Multiple Myeloma an incurable disease, but I have spent the last 25 years in remission using a blend of conventional oncology and evidence-based nutrition, supplementation, and lifestyle therapies from peer-reviewed studies that your oncologist probably hasn't told you about.
Click the orange button to the right to learn more about what you can start doing today.
According to the NCI, in 2015 there were an estimated 124,733 people living with multiple myeloma in the United States. According to the Myeloma Beacon article linked and excerpted below, almost half of those MM survivors are living with some degree of cognitive dysfunction aka chemo-brain.
After careful reading, you can see the article below focusing on several central issues to our lives as MMers. These issues are central to what newly diagnosed MMers must consider before undergoing induction therapy and again if he/she is considering an autologous stem cell transplant (ASCT).
Newly diagnosed MMers can take the info below into account when considering your therapy plan.
The central issues for brain health for newly diagnosed MMers are:
The take-away for the article is 1) can newly diagnosed MMer prevent chemo-brain and 2) can MMers heal our chemo-brain? I believe in those integrative therapies shown to reduce chemo toxicity. Further, I follow chemo-brain healing regimen daily, weekly and monthly.
I have lived with multiple myeloma since my original diagnosis in 1994. I have lived in complete remission since April of 1999. If you would like to learn more about healing your chemo-brain and/or managing your multiple myeloma, scroll down the page, post a question or a comment and I will reply ASAP.
Please watch the video below to learn more about the evidence-based, integrative therapies to combat treatment side effects and enhance your chemotherapy.
“Results from a recent study indicate that many myeloma patients are likely to suffer impaired cognitive function after their initial multiple myeloma therapy, and stem cell transplantation often causes further impairment.
Nearly half of the patients in the study had cognitive impairment, often referred to as ‘chemo-brain,’ after receiving initial anti-myeloma therapy. Half of the patients experienced further impairment of cognitive function at one month and again at three months following autologous (own) stem cell transplantation.
The study authors explain that the most common signs of cognitive impairment were problems with learning, memory, and coordination.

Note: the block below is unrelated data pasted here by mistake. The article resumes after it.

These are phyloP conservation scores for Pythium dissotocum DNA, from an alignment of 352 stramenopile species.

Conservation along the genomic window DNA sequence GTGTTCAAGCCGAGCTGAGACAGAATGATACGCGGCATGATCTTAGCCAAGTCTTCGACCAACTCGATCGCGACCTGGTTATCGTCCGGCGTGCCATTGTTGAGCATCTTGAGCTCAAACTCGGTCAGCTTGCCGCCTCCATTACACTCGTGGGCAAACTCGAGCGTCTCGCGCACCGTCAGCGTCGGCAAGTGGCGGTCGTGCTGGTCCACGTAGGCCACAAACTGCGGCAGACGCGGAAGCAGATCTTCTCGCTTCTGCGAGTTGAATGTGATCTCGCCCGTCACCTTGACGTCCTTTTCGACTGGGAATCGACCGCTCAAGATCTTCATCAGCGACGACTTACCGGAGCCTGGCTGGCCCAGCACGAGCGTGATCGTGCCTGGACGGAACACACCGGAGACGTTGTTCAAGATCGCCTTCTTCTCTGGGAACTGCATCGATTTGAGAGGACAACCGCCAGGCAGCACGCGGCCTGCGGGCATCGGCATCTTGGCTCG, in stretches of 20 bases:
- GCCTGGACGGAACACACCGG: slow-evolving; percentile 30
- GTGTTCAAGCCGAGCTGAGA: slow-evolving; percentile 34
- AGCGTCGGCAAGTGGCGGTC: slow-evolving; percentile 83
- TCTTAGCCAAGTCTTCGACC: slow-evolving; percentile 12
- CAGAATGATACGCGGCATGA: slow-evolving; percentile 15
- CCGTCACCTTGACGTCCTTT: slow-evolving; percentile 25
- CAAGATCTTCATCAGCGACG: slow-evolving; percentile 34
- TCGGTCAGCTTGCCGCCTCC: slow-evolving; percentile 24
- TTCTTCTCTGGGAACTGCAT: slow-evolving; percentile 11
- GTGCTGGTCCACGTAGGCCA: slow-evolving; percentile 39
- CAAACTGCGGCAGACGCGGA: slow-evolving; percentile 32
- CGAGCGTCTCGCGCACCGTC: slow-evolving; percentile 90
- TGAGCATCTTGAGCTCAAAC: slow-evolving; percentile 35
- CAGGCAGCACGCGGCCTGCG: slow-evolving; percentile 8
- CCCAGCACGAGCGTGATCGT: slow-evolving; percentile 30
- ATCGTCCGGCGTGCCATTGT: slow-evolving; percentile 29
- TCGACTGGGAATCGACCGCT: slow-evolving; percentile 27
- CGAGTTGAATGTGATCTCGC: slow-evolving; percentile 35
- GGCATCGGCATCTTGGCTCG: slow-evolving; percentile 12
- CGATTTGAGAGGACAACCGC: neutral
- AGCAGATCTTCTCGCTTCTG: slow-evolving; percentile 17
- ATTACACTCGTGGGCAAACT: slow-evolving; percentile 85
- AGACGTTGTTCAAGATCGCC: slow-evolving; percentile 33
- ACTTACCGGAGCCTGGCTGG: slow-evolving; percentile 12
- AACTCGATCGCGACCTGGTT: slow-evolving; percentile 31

In addition, they note that older patients, minorities, those with more advanced disease, more induction cycles, or impaired cognitive function following induction therapy were at greater risk for further cognitive impairment following stem cell transplantation...
Based on their results, the investigators suggest that patients who undergo autologous stem cell transplantation, particularly those who expect to resume work that involves high cognitive demand, be made aware of the risk of cognitive impairment following transplantation and offered counseling or support…
Following induction therapy and prior to autologous stem cell transplantation, 47 percent of the patients already showed signs of cognitive impairment, with learning/memory and executive function being the most compromised. Executive function refers to the ability to plan, organize, strategize, execute, and manage time.
In particular, older patients were found to be more likely to have psychomotor speed issues. Psychomotor function refers to simple actions that involve communication between the brain and other body parts, such as throwing a ball or driving a car…
Of the 41 patients who were available to be assessed one month following transplantation, 49 percent experienced worse cognitive function after transplantation compared to before transplantation. Specifically, 20 percent of patients declined on one, 10 percent on two, and 20 percent on three measures of cognitive function.
The investigators note that the most common cognitive issues a month after transplantation were learning/memory problems (22 percent to 29 percent of the patients) and motor function (15 percent of the patients).
Of the 29 patients who were available to be assessed three months following transplantation, 48 percent showed cognitive decline compared to their cognitive function one month after transplantation. Specifically, 31 percent of the patients declined on one, 14 percent on two, and 4 percent on three measures of cognitive function.
Similar to the previous two assessments, learning/memory problems (18 percent of the patients) and psychomotor speed (21 percent of the patients) were the most commonly affected functions.
Age, education, disease stage, number of induction cycles, and cognitive impairment prior to stem cell transplantation were all associated with impaired cognitive function three months after transplantation.
The researchers note that only 25 percent of patients displayed stable or improving performance on all cognitive measures throughout the study.
For more information, please refer to the study in the journal Cancer (abstract).”